Keywords: education, development, skills, immigrants, international migration, database, DIOC-E, DIOC, migrant stocks, emigration rates, emigrants, développement, éducation, migration internationale, base de données, DIOC-E, DIOC, stock de migrants, taux d’expatriation, qualification, immigrés, émigrés
    JEL: F22 I23 J24 J61 O15
    Date: 2010–12–09
  3. By: matloob Piracha (University of Kent and IZA); Massimiliano Tani (Macquarie University and IZA); Florin Vadean (Faculty of Economics, University of Rome "Tor Vergata")
    Abstract: The cause of immigrant education mismatch in the host country labour market might not necessarily be discrimination or imperfect transferability of human capital, as argued in previous studies. Immigrants who have gained professional experience in the home country in jobs below their education level might be assessed by host country employers as having lower abilities and skills than those expected from their educational qualifications. Using the Longitudinal Survey of Immigrants to Australia we show that a significant part of the variation in the immigrants’ probability to be over-/under-educated in the Australian labour market can be explained by having been over-/under-educated in the last job in the home country.
    Keywords: immigration, education-occupation mismatch, sample selection
    JEL: C34 J24 J61
    Date: 2010–12–09
  4. By: Andri Chassamboulli; Theodore Palivos
    Abstract: We analyze the impact of immigration on the host country within a search and matching model that allows for skill heterogeneity, endogenous skill acquisition, differential search cost between immigrants and natives, capital-skill complementarity and different degree of substitutability between unskilled natives and immigrants. Within such a framework, we find that although immigration raises the overall welfare, it may have distributional effects. Specifically, skilled workers gain in terms of both employment and wages. Unskilled workers, on the other hand, gain in terms of employment but may lose in terms of wages. Nevertheless, in one version of the model, where unskilled workers and immigrants are imperfect substitutes, we find that even the unskilled wage may rise. These results accommodate conflicting empirical findings.
    Keywords: Search, Unemployment, Immigration, Skill-heterogeneity
    Date: 2010–12
  5. By: Maha, Sorin-Stefan; Maha, Liviu-George
    Abstract: This paper explores the impact of the illegal immigration on the U.S. economy in a context where the immigration phenomenon in this country is one of scale, taking into account its effects on the labor market, on consumption, budget equilibrium and American business. Nation founded by immigrants, the U.S. is facing the problem of immigrants, who are spread throughout the country. There are different opinions about the high number of immigrants on U.S. soil, immigration being considered beneficial to the economy by some and as a disadvantage by others. The paper tries to see how the American society, with a mentality characterized by private initiative law, free markets, entrepreneurship, nondiscrimination and especially freedom of expression of each individual, is facing the waves of immigrants that arrived over time on the “Promised land”.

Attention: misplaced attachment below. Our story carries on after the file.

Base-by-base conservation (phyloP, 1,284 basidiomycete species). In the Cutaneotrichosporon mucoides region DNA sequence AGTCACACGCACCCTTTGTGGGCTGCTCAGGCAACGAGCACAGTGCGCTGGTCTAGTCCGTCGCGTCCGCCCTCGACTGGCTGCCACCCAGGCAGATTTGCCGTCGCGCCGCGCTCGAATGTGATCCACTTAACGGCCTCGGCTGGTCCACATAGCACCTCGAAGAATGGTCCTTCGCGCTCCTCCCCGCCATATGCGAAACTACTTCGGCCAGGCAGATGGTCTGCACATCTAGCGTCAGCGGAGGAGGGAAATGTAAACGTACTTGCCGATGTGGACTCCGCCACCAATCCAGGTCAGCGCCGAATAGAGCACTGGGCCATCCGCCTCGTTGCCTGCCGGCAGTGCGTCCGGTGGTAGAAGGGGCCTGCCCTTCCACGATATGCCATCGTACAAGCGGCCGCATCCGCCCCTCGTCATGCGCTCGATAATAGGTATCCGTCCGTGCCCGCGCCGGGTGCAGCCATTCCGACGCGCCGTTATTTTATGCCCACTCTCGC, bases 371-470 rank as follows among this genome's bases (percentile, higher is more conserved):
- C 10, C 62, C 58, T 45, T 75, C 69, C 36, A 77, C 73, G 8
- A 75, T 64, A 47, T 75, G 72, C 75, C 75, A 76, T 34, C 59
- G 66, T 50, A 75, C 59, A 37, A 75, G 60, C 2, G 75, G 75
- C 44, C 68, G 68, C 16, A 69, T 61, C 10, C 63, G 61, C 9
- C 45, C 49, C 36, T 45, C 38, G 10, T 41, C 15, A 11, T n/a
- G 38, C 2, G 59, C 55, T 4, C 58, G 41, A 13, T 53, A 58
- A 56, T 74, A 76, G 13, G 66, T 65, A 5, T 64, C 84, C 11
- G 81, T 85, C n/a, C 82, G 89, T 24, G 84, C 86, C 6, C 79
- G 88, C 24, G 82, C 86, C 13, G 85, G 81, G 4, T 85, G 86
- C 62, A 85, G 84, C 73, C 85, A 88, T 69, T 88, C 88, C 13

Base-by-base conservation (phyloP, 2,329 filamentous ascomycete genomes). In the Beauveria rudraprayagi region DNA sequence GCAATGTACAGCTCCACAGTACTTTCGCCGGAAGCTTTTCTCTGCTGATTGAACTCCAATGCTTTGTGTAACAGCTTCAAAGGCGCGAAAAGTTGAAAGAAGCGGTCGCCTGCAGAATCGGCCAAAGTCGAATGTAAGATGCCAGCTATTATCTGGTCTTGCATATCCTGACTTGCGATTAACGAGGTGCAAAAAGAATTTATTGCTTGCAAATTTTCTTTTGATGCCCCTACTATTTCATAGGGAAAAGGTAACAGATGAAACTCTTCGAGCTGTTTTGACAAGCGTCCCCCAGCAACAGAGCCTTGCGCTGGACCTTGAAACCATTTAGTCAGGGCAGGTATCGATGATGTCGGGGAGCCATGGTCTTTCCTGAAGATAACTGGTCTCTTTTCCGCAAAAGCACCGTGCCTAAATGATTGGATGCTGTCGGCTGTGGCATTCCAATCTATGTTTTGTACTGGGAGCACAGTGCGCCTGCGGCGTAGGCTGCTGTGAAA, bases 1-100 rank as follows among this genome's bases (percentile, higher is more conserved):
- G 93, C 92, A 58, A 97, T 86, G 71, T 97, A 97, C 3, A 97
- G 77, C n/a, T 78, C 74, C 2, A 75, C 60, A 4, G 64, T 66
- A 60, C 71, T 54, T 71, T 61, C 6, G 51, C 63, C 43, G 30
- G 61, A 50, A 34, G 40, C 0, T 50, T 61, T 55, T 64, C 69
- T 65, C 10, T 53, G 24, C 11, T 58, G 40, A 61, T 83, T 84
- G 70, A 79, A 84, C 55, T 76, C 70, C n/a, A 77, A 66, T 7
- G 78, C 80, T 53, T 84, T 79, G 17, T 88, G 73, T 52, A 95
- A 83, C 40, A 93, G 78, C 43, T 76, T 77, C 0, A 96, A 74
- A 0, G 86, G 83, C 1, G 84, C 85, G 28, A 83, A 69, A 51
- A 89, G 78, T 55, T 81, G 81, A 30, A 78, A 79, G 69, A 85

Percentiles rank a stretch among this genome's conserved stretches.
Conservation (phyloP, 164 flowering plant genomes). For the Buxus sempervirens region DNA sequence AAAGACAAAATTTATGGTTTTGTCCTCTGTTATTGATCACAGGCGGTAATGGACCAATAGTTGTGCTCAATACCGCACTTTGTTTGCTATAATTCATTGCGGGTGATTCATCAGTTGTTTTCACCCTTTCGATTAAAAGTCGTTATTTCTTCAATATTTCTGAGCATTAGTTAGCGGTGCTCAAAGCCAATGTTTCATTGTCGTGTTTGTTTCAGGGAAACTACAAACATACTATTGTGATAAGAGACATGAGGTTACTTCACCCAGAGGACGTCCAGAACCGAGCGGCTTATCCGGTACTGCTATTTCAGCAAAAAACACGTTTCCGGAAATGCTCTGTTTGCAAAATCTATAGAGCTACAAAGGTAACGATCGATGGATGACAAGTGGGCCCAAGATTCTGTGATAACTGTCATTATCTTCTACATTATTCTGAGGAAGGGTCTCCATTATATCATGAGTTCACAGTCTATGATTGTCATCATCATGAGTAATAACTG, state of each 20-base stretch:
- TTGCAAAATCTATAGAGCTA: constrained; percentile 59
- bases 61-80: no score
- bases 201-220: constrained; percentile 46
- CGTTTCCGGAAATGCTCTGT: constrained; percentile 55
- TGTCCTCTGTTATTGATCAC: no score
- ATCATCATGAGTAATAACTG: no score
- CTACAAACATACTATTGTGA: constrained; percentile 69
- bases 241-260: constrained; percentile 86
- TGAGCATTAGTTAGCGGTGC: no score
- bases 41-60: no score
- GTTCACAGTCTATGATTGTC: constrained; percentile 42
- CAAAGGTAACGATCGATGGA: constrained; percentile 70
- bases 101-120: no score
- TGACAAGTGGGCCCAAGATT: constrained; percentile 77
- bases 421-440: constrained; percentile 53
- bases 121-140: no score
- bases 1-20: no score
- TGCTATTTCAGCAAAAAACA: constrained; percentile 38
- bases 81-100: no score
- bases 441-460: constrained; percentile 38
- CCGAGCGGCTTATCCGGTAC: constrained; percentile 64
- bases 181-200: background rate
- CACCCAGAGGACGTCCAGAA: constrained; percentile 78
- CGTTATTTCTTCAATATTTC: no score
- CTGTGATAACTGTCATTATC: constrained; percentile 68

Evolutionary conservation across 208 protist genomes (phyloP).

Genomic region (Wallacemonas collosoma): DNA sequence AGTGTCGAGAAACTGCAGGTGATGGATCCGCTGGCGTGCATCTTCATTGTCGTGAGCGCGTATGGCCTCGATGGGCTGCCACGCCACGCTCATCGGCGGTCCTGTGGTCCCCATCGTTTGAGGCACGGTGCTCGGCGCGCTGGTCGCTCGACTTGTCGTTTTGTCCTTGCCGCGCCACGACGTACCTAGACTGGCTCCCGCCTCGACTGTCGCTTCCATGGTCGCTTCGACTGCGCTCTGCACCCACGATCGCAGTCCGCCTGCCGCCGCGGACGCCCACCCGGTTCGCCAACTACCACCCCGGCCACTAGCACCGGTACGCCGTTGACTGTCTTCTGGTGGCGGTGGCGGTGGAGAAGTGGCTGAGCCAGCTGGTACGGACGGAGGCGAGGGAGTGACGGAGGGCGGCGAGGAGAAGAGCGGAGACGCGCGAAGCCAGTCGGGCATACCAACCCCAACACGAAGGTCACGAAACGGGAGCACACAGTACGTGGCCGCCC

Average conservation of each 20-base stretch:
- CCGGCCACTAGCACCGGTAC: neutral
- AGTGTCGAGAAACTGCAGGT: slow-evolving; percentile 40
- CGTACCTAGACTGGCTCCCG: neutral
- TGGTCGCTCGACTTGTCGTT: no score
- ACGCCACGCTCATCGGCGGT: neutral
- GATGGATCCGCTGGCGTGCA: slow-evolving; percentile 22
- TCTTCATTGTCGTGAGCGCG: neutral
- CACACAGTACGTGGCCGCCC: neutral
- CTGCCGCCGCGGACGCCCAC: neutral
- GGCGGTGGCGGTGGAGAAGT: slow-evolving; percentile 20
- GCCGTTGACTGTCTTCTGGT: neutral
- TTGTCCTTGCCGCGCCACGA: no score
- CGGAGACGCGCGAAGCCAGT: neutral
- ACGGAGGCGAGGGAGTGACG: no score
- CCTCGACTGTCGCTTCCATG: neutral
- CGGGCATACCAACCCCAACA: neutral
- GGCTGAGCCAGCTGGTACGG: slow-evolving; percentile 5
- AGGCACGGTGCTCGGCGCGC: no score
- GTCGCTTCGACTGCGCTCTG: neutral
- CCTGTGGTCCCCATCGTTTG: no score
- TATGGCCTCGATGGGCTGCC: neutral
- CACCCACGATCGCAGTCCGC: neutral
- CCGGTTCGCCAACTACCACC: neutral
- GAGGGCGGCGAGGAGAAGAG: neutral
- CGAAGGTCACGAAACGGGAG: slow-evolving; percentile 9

Keywords: immigration, globalization, economic integration, fiscal policy, social security, education, health system, labour market
    JEL: F22 E21 F24
    Date: 2010–12–03
  6. By: Stefano Bosi (THEMA - Université de Cergy); Eleni Iliopulos (Centre d'Economie de la Sorbonne - Paris School of Economics); Hubert Jayet (EQUIPPE - Université de Lille 1)
    Abstract: In this model, we characterize optimal immigration and fiscal policies in presence of a rival public good and heterogeneous discounting. Surprisingly, even if the government is benevolent towards natives only, it is optimal to keep borders open. Indeed, in the long run, patient natives hold the whole stock of capital, while impatient immigrants work. Moreover, since capital intensity is stationary, capital per native, consumption and the public good increase with the number of (immigrant) workers. This positive effect offsets the disutility deriving from the congestion of the public good. Howevern when we account for the costs associated to cultural heterogeneity, we find that it is optimal to regulate immigration inflows. We also interpret the long-run sensitivity of the optimal policy mix with respect to the fundamentals.
    Keywords: Heterogenous discounting, public good, immigration policy, cycles.
    JEL: D91 E32 H41 J61
    Date: 2010–11
  7. By: Artjoms Ivlevs (Department of Economics, University of the West of England); Roswitha M. King (Østfold University College and University of Latvia)
    Abstract: Latvia enjoys the dubious distinction of having the highest population share of ethnic minorities and foreign-born residents in the European Union. In addition there exists a peculiar Latvian “institution”, a category of resident known as “non-citizen”, originating from the Soviet era migration flows. This “non-citizen” status has a number of serious disadvantages relative to citizen status. It is, therefore, of interest why a significant number of “non-citizen” opt to keep this status, although they have the opportunity to obtain full citizenship, and why others choose to become citizen. Using data from a representative 2007 survey of 624 former and current non-citizens in a multinomial probit model reveals characteristics of those who want to remain non-citizen, and of those who have obtained citizen status, are in the process of obtaining it or plan to do so in the future. Proficiency level of the state language (Latvian) is the single most significant correlate of the willingness to obtain citizenship. Significant influence also accrues to age, gender, education, emigration intentions and municipality level factors – the unemployment rate and the share of non-citizens
    Keywords: Immigrants, non-citizens, naturalization, integration, Latvia, political economy.
    JEL: F22 J15 J61
    Date: 2010–12
  8. By: Fujita, Koichi; Endo, Tamaki; Okamoto, Ikuko; Nakanishi, Yoshihiro; Yamada, Miwa